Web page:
Electronic Thesis and Dissertation Repository

Degree

Doctor of Philosophy

Program

Microbiology and Immunology

Abstract

In addition to their bactericidal effects, antibiotics are potent signal mediators at sub-inhibitory levels in the environment. The ability to modulate community structure in this niche raises concerns over their capacity to influence pathogenesis in patients during antibiotic therapy. This concept forms the basis of this thesis, and is explored using models of prophylactic therapy for recurrent urinary tract infection (UTI) management.

Sub-inhibitory ciprofloxacin, ampicillin, and gentamicin were found to augment virulence in vitro, increasing adherence and urothelial cell invasion in uropathogenic Escherichia coli (UPEC) and Staphylococcus saprophyticus. In addition, biofilm formation was increased, and swarming motility decreased. In UPEC, the effect of antibiotics on these processes was abolished in SOS-deficient strains.

Trans-urethral inoculation of mice with ciprofloxacin-primed S. saprophyticus or UPEC significantly increased bacterial burden in both bladders and kidneys at one and 14 days post-inoculation (dpi). Sub-therapeutic ciprofloxacin supplemented in the drinking water of chronically infected mice significantly increased bacterial urine load. In addition, mice previously infected but clinically resolved suffered recurrences. These mice had impaired urinary polymorphonuclear leukocyte infiltrates, in part due to antibiotic-dependent cytokine suppression during initial infection. Prophylactic intervention had no significant effect on UPEC clearance, but did significantly increase bacterial intracellular bladder reservoirs, raising concerns over the clinical efficacy of this management strategy and risks of promoting persistent infection.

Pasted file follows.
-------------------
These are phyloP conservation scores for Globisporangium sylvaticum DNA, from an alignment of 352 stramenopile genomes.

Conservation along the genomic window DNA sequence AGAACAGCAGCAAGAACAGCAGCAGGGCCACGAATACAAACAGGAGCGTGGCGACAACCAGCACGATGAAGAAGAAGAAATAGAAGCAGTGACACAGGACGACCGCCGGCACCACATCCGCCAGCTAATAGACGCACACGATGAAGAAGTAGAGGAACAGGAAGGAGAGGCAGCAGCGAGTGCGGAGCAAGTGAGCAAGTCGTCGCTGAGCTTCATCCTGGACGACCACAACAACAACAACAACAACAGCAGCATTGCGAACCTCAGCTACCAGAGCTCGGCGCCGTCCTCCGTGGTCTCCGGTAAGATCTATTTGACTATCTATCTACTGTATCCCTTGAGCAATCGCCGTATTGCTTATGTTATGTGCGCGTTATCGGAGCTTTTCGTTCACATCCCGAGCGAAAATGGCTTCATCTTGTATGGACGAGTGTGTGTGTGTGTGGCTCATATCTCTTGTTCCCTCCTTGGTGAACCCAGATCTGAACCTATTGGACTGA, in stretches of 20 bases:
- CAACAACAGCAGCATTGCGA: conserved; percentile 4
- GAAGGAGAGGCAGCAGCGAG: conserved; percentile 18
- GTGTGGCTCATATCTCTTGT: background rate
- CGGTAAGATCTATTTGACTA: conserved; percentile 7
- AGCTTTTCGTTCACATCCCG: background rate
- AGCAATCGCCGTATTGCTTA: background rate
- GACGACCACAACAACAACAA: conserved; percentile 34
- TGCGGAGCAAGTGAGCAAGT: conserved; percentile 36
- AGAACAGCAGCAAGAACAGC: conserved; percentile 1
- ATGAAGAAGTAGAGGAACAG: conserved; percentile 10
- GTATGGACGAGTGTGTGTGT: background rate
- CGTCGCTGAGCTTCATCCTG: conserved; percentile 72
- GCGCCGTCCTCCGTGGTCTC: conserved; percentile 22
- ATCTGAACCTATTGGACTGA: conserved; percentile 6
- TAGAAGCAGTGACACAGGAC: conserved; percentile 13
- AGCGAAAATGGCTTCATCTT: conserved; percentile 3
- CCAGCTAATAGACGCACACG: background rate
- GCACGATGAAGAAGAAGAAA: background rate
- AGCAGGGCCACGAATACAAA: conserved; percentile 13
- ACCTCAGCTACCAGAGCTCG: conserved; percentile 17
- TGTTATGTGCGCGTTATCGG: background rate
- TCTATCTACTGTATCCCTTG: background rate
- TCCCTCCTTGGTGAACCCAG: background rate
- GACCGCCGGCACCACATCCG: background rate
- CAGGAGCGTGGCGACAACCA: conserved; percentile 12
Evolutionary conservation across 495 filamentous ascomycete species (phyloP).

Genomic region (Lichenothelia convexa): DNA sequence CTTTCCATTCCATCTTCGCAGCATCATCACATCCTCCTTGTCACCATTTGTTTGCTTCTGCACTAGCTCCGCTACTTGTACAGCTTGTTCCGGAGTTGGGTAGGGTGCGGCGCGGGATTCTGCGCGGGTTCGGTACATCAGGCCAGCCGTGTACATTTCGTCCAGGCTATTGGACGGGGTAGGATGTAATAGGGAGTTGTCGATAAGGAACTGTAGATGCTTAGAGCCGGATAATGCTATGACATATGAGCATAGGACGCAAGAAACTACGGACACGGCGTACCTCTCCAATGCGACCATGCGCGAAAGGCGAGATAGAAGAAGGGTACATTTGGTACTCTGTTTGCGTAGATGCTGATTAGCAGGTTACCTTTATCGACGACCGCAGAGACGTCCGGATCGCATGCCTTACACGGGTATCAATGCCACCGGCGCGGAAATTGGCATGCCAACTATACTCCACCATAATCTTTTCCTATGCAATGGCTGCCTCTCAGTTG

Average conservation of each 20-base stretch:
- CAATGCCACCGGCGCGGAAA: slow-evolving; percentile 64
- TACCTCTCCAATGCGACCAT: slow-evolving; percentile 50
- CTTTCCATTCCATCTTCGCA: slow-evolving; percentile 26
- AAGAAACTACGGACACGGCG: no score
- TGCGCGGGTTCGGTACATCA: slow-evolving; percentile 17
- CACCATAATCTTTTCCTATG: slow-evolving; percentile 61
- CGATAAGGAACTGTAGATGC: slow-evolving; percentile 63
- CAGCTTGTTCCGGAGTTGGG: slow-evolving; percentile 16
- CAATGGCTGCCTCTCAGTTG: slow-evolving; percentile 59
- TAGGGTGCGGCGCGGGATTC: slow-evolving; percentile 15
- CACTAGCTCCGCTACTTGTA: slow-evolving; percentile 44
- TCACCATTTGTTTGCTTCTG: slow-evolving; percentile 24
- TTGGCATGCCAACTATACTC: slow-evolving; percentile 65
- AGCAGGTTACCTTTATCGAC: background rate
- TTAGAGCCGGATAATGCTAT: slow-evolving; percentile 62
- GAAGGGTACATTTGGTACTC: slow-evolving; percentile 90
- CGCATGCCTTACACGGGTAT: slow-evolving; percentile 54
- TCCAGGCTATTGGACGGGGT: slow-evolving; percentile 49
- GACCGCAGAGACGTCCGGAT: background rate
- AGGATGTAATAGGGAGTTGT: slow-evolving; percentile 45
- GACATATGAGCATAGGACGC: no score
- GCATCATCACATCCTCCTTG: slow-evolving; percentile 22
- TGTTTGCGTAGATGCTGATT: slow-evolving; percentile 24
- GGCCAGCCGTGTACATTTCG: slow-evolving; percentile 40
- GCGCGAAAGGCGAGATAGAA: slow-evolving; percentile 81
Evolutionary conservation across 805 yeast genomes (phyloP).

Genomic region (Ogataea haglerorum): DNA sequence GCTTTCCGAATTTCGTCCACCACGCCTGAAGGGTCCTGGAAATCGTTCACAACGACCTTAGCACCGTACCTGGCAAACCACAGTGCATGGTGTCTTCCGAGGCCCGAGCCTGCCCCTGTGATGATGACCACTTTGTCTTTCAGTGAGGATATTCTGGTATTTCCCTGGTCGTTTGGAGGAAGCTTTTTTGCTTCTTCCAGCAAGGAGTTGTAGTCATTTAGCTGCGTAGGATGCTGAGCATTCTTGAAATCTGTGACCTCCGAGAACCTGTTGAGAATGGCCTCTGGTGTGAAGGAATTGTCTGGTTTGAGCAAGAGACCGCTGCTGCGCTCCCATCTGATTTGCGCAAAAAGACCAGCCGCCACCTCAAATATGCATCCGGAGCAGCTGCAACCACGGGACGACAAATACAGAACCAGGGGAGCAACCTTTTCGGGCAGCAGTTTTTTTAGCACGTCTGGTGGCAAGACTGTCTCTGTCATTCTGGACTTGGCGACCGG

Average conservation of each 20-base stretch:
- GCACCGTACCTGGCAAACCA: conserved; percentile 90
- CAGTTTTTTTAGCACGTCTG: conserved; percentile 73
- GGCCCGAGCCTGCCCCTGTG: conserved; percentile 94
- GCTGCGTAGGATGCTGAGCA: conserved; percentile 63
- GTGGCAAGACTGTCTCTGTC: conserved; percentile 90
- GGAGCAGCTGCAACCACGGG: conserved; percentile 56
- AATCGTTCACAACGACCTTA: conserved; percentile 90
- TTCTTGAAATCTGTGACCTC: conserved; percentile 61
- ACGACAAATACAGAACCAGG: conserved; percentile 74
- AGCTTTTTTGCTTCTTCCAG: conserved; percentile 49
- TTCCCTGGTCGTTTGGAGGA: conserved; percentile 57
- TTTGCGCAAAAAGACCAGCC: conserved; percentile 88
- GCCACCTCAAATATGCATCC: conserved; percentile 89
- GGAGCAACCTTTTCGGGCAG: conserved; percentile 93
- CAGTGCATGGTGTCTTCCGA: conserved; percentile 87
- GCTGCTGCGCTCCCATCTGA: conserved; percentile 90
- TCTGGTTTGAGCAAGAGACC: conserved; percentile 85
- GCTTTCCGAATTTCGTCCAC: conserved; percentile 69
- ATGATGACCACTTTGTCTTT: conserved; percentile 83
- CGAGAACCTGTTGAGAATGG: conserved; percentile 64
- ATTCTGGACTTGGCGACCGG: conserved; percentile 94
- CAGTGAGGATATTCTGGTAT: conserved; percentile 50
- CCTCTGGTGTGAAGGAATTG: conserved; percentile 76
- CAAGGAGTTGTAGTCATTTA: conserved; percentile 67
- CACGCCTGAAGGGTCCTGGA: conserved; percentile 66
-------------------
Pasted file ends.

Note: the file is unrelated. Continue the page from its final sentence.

The inability of antibiotics to clear infection in prophylaxis models was attributed to the presence of MDT persister cells. Sub-inhibitory antibiotic pre-treatments were found to increase persister fractions, but this effect was abolished in SOS-deficient strains. Conducting these assays with UPEC isolated from recurrent UTI patients revealed an enriched persister fraction compared to organisms cleared with standard antibiotic therapy, suggesting persister traits are either selected for during prolonged antibiotic treatment or initially contribute to therapy failure.

This work represents the first attempt to illustrate that observed sub-inhibitory, pathogen associated antibiotic-dependent changes in vitro have significant in vivo consequences. It is hoped that this research will lead to a re-examination of how antibiotics are administered for management of patients suffering from recurrent UTI and other chronic diseases.


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